Following the gravel path leads visitors to the center of the garden, where a pretty parterre waits to be discovered like a precious gem. Carefully arranged topiaries surround the feature and so enhance its elegance.
Historical inspiration was drawn from gardens in the United Kingdom's National Trust properties for this landscape. The succession of rooms defined by formal pathways, focal points and ornamental plantings are typical of classic parterre-style gardens.
The parterre style of the garden is defined with strong elements like topiary boxwoods in varying shapes, layered with softer plants like hyssop. The linear gravel walkway leads the visitor from the house to a formal, round fountain, and their eye to the lawn and landscape beyond.
Layers of lush plants complement the elegant architectural style of this luxurious home in Southampton, New York. The garden is framed by an emerald green necklace of trimmed boxwood hedges, which help separate the swimming area from the floral and herb parterres planted with lavender, roses and lady's mantle.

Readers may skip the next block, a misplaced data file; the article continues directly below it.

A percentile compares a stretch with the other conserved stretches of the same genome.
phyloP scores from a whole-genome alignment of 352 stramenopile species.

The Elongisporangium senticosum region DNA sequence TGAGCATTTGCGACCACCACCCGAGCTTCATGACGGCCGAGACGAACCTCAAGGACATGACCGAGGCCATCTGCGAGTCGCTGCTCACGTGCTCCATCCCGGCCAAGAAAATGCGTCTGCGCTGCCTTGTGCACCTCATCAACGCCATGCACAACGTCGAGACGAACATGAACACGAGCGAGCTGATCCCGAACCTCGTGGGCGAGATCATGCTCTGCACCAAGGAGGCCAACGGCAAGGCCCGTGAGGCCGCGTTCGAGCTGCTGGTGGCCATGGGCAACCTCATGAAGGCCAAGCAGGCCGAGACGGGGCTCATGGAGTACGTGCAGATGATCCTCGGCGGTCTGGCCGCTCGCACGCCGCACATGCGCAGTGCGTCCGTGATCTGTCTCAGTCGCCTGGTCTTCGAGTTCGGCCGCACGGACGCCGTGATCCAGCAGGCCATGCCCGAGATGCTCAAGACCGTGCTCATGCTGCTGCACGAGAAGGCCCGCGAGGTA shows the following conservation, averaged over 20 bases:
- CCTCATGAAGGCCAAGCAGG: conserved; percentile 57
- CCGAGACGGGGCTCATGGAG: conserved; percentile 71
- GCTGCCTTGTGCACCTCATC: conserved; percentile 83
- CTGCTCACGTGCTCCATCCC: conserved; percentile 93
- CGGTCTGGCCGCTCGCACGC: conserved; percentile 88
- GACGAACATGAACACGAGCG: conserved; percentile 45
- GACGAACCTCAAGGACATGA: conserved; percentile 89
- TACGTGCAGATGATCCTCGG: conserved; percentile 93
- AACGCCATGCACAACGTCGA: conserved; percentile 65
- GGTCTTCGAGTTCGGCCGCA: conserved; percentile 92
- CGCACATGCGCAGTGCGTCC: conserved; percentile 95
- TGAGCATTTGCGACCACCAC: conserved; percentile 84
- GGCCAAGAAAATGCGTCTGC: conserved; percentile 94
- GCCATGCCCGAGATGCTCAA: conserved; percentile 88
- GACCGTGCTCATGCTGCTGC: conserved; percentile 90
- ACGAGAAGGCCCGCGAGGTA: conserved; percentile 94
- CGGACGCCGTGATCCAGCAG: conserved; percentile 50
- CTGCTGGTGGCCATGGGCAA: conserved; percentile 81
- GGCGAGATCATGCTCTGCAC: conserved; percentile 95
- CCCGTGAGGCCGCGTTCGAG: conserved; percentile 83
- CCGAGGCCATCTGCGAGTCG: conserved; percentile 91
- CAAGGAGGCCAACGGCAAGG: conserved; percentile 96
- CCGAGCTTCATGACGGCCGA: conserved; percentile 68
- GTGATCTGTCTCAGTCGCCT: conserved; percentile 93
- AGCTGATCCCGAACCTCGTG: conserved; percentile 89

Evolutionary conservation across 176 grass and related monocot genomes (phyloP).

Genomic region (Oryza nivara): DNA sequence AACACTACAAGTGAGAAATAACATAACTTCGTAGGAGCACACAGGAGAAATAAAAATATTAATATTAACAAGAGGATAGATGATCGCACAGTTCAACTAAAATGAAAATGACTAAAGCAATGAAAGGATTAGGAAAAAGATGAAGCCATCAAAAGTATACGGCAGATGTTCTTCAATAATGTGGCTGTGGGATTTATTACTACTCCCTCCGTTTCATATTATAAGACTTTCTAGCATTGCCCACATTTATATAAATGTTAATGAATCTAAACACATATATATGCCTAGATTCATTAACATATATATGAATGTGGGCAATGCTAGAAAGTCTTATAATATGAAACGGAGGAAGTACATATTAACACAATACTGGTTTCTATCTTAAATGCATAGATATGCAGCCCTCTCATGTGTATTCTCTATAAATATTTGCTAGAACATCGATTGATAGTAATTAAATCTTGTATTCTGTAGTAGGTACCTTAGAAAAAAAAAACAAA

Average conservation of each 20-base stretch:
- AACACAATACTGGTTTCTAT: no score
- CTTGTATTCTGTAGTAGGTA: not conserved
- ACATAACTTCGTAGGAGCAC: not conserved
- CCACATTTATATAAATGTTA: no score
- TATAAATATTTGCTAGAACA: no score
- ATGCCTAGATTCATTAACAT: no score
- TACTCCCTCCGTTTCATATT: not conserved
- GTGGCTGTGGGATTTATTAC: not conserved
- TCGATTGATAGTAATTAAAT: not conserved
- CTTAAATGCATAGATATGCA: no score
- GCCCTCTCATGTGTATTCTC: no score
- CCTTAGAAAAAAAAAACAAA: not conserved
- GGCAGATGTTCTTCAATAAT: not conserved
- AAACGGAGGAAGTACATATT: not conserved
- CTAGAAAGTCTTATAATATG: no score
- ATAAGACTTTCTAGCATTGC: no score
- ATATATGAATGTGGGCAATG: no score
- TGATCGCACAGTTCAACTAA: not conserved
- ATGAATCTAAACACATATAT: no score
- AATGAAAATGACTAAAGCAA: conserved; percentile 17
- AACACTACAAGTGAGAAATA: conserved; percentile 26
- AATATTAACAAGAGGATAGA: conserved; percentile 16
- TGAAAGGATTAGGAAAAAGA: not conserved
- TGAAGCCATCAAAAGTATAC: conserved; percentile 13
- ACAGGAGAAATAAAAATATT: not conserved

The soft planting palette used in this garden is composed primarily of pink, white yellow and blue flowering shrubs. The designer avoided oranges and reds in order for the palette to complement the natural shingles of the home, creating a cohesive design. Here, flowering shrubs like roses and other annuals and perennials ensure the garden is in bloom from March until late fall.
To guide the eye through the garden, layers of pruned boxwood become central focal points that engage the visitor. Using the same plant in varying shapes and heights highlights the unique spaces within the formal garden and the artistry of a manicured, clipped hedge.
Formal walkways in the garden lead visitors through a succession of rooms, each with their own ornamental focal points. Here, a series of overhead metal arbors act as guides for garden roses to grow and climb upon, structured at the base by topiary boxwoods and strong stone pillars.
Rather than fill the empty space of the planting beds with an array of flowers and shrubs, the designer chose to emphasize the unique boxwood shapes by planting them far apart. A simple, neat layer of mulch ensures the focus remains on the artistic topiary element and deters the growth of weeds.